Jan Verwoert has helped - noting the elements I use in my current performance pallete. Balancing the subtlety and actuality in the work. Subtlety: with language and Actuality: with sensorial bodies and sunlight. Also, pointing out the oscillation of anglo-saxon and latin roots of words which I use in the text to traverse more directional and more abstract language.
Talking with Florian Cramer about the friendly indifference of contemporary western Zen practice supported me in recognising my ‘why’ for this new work(!) and my underlying political motivations as an artist and yoga teacher. This also developed my ideas in relation to active or passive subjects and my own research into audience engagement and the idea of the ‘interpassive subject’ (when canned laughter does the work for you). In this regard, Jan also helped me reflect on how I am setting up a certain space to plant a critical seed.
Future work: What could it be?
It could be a combination of the older and newer work. Noticing the elements which are similar makes me realise that there are material and conceptual themes that I am still interested in, the way these works/ideas have developed is through contexts of display and how I relate to history and culture. For example the idea of a threshold in the “curtain” work is symbolically akin to the darkness which lifts to reveal day in the Trans-actional Self performance and in future work this same idea might be explored pictorially through tracing paper paintings which depict certain doorways.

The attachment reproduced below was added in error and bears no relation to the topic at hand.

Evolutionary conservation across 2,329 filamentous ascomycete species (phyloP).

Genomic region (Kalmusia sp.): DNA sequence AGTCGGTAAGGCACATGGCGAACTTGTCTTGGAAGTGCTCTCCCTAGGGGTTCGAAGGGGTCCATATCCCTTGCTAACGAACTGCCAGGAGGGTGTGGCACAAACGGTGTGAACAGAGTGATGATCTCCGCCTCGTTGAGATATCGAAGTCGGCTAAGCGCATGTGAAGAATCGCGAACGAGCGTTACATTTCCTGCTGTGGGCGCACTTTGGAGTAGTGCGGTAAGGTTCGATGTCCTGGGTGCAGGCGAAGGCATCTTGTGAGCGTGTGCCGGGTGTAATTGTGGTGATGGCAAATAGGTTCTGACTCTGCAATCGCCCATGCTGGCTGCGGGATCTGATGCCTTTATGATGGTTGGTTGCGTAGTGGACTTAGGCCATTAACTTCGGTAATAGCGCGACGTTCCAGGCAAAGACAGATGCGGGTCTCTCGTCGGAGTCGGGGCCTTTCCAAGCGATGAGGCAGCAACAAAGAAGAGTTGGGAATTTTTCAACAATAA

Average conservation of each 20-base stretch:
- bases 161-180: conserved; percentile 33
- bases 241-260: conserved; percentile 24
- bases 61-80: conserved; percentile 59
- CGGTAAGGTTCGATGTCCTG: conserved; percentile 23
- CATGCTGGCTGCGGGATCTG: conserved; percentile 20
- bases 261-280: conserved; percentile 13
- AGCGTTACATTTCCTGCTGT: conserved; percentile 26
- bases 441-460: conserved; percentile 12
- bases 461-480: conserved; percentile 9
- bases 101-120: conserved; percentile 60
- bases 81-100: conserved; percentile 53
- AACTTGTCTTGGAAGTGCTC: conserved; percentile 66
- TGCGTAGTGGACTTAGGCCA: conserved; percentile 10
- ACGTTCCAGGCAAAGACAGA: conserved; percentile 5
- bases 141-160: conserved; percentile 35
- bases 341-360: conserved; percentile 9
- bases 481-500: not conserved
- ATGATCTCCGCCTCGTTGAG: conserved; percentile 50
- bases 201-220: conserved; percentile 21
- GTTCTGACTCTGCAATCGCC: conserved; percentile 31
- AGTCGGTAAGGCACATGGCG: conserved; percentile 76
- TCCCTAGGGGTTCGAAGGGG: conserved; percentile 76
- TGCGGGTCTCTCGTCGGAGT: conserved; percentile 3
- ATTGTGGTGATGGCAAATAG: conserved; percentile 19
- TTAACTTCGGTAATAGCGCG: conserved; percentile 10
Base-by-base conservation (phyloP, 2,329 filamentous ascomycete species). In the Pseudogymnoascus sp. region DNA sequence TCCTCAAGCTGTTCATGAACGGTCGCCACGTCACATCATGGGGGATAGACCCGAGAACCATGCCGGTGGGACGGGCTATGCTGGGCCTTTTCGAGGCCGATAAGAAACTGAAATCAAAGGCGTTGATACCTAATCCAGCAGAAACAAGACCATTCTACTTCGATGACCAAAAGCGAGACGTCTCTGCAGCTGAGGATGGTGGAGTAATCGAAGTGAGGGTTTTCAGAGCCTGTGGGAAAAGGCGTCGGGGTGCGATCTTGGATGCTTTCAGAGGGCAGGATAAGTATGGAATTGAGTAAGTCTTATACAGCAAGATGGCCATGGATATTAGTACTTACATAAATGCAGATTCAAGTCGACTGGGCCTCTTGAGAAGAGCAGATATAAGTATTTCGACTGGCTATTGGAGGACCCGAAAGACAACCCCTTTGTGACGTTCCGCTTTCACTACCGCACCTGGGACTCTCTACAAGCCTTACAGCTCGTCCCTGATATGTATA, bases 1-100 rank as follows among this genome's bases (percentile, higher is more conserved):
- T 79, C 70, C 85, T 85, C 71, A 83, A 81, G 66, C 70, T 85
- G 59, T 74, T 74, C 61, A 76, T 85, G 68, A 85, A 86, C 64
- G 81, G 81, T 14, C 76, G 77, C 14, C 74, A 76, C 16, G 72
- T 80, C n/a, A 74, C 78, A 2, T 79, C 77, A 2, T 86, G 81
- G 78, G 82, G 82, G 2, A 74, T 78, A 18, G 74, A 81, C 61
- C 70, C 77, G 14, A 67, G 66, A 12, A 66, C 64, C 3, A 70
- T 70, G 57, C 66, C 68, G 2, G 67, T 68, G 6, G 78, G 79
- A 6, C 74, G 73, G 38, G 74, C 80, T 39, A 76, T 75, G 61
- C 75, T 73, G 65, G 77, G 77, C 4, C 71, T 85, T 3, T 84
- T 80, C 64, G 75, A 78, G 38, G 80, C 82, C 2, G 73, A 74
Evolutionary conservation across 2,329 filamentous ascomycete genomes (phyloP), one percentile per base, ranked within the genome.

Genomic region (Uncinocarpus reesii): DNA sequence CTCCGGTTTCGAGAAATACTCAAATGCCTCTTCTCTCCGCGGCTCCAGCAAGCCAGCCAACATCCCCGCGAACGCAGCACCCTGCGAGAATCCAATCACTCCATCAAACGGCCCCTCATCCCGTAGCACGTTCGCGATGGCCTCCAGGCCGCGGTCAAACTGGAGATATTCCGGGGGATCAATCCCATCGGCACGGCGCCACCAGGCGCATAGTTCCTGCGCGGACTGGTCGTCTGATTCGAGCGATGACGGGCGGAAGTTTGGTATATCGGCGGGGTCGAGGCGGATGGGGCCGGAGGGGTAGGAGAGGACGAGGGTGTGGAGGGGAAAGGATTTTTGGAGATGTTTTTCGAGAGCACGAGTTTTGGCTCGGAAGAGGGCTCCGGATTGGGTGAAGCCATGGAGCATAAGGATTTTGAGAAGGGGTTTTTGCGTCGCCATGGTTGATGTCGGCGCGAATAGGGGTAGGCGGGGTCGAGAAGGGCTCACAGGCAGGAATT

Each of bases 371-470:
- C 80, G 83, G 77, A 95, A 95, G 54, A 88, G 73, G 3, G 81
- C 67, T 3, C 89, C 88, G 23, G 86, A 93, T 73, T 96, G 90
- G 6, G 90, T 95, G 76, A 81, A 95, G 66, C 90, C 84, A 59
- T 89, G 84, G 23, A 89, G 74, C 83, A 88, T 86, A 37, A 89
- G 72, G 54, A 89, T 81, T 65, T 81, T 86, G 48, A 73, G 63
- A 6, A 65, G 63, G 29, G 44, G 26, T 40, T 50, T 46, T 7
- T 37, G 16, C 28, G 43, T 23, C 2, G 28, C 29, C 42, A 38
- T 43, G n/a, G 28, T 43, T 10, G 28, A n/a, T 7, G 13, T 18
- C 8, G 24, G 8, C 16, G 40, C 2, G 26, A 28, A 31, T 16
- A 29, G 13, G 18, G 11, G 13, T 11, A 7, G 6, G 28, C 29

The architecture of single-story cities in China led to a different kind of (spatial?) privacy and certain kinds of division of space such as circular garden doorways which could be seen through but not crossed by the woman of the house... These doorways might provide a starting point for a new work which reflects on ancient and contemporary societies of control. Hanging, large, stage set or banner like the works may also be part of a production which is time/audio based. It is not what is through the doorway but the threshold as a physical and metaphorical experience - how do we deal with inherited behaviours and histories?
Why is the work necessary?
Because the work will allow me to engage with ideas that I feel are important. Chinese heritage is something I have engaged with speculatively for my whole life - my father’s father - who the family name ‘Shin’ comes from, provides a familial link, and this personal kernel, this ‘I’ does not only relate to me but provides a subjective foundation to begin to research from whilst engaging with themes of societal control and how it relates to space and language.